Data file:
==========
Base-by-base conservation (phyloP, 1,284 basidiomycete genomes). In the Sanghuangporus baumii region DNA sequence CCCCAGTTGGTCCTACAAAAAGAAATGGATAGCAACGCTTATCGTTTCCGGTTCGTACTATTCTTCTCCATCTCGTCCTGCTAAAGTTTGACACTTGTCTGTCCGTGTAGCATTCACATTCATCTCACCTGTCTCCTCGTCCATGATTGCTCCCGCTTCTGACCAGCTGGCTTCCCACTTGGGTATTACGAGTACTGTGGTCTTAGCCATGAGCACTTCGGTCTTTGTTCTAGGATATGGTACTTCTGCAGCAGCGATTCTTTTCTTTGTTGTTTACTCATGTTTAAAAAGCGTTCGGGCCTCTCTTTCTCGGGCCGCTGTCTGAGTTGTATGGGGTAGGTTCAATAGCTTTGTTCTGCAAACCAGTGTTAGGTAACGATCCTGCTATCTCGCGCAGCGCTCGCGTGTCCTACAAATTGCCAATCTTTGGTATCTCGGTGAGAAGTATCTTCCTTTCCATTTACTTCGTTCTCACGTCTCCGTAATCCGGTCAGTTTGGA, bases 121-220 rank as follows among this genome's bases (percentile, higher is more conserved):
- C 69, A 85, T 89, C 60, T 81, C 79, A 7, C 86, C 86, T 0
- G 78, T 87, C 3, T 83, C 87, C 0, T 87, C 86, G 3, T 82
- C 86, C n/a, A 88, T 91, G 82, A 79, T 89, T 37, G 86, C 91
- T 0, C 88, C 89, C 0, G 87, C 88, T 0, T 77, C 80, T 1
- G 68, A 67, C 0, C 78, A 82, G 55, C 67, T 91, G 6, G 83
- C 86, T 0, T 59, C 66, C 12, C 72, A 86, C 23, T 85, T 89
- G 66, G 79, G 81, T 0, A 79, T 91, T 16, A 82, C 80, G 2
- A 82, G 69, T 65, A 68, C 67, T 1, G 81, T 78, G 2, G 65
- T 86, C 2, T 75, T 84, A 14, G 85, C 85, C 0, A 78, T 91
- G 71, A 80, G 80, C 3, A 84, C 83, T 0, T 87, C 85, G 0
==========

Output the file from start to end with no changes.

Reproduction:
Base-by-base conservation (phyloP, 1,284 basidiomycete genomes). In the Sanghuangporus baumii region DNA sequence CCCCAGTTGGTCCTACAAAAAGAAATGGATAGCAACGCTTATCGTTTCCGGTTCGTACTATTCTTCTCCATCTCGTCCTGCTAAAGTTTGACACTTGTCTGTCCGTGTAGCATTCACATTCATCTCACCTGTCTCCTCGTCCATGATTGCTCCCGCTTCTGACCAGCTGGCTTCCCACTTGGGTATTACGAGTACTGTGGTCTTAGCCATGAGCACTTCGGTCTTTGTTCTAGGATATGGTACTTCTGCAGCAGCGATTCTTTTCTTTGTTGTTTACTCATGTTTAAAAAGCGTTCGGGCCTCTCTTTCTCGGGCCGCTGTCTGAGTTGTATGGGGTAGGTTCAATAGCTTTGTTCTGCAAACCAGTGTTAGGTAACGATCCTGCTATCTCGCGCAGCGCTCGCGTGTCCTACAAATTGCCAATCTTTGGTATCTCGGTGAGAAGTATCTTCCTTTCCATTTACTTCGTTCTCACGTCTCCGTAATCCGGTCAGTTTGGA, bases 121-220 rank as follows among this genome's bases (percentile, higher is more conserved):
- C 69, A 85, T 89, C 60, T 81, C 79, A 7, C 86, C 86, T 0
- G 78, T 87, C 3, T 83, C 87, C 0, T 87, C 86, G 3, T 82
- C 86, C n/a, A 88, T 91, G 82, A 79, T 89, T 37, G 86, C 91
- T 0, C 88, C 89, C 0, G 87, C 88, T 0, T 77, C 80, T 1
- G 68, A 67, C 0, C 78, A 82, G 55, C 67, T 91, G 6, G 83
- C 86, T 0, T 59, C 66, C 12, C 72, A 86, C 23, T 85, T 89
- G 66, G 79, G 81, T 0, A 79, T 91, T 16, A 82, C 80, G 2
- A 82, G 69, T 65, A 68, C 67, T 1, G 81, T 78, G 2, G 65
- T 86, C 2, T 75, T 84, A 14, G 85, C 85, C 0, A 78, T 91
- G 71, A 80, G 80, C 3, A 84, C 83, T 0, T 87, C 85, G 0